There are two words for rain.
ˈžemšež (žem water + šež sky). “Sky-water.” This is the older of the two words. It’s more prosaic, and is used in weather forecasts, scientific discourse, etc.
ˈpleθšež (pleθ gift + sky). “Sky-gift”; “a gift from the sky”: an apt metaphor in the San-Diego-like climate where Glẽžigu is spoken. This word is newer than the other; it’s more “poetic” but also used much more frequently in colloquial speech — in fact, in all but the most “dry” register of speech and writing. The /θ/ is often elided so that it’s usually pronounced /ˈpleθšež/ — just as in English nobody actually pronounces every consonant in “twelfth” — except perhaps for humorous or ironic effect (like ostentatiously extending your pinky when picking up a teacup).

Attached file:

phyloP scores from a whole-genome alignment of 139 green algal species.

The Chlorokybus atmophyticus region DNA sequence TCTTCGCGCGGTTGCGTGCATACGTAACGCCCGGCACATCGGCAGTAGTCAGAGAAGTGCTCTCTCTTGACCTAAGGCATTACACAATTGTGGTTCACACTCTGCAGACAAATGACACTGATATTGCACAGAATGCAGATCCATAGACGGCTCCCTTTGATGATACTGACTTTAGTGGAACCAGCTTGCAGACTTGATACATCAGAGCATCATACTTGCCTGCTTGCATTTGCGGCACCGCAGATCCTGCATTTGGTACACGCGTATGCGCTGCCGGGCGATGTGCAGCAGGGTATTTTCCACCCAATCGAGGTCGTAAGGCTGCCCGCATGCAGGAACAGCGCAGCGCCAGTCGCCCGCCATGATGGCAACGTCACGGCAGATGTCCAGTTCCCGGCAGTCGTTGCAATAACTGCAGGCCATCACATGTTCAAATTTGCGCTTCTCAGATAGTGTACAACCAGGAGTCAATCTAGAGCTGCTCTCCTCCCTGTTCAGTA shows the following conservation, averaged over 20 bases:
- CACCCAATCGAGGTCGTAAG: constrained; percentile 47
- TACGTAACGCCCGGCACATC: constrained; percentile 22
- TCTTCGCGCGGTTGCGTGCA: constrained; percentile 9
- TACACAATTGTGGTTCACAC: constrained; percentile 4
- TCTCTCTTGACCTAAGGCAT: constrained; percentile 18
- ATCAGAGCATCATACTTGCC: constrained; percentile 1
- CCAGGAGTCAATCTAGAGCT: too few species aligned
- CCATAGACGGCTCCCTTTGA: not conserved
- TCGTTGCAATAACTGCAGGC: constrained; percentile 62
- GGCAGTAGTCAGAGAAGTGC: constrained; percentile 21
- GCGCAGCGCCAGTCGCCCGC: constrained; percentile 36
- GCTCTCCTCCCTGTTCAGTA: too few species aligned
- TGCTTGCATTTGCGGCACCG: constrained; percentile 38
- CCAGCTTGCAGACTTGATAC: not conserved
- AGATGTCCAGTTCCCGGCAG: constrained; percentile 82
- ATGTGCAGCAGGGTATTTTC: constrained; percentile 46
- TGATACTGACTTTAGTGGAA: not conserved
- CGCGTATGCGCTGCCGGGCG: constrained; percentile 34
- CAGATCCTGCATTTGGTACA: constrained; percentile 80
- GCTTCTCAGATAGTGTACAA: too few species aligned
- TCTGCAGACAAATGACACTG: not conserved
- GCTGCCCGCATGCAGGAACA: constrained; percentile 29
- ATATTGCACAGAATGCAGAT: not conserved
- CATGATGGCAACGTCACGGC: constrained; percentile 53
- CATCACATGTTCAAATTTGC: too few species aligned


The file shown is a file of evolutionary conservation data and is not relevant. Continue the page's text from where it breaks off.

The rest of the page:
pleθ gift. Bonus word.
So these words led to the discovery that compound nouns in Glẽžigu are head-initial. This means, among other things, that because pluralization will happen on the head, it’ll occur in the middle of the word if it’s a suffix, as in Eng. “mothers-in-law” and “attorneys general,” or Spanish hombres rana (frogmen).
The words for “rain” are mass nouns, so they can’t be pluralized, but soon we’ll have some compound count nouns, like the word for “lake,” which will be inflected in the middle.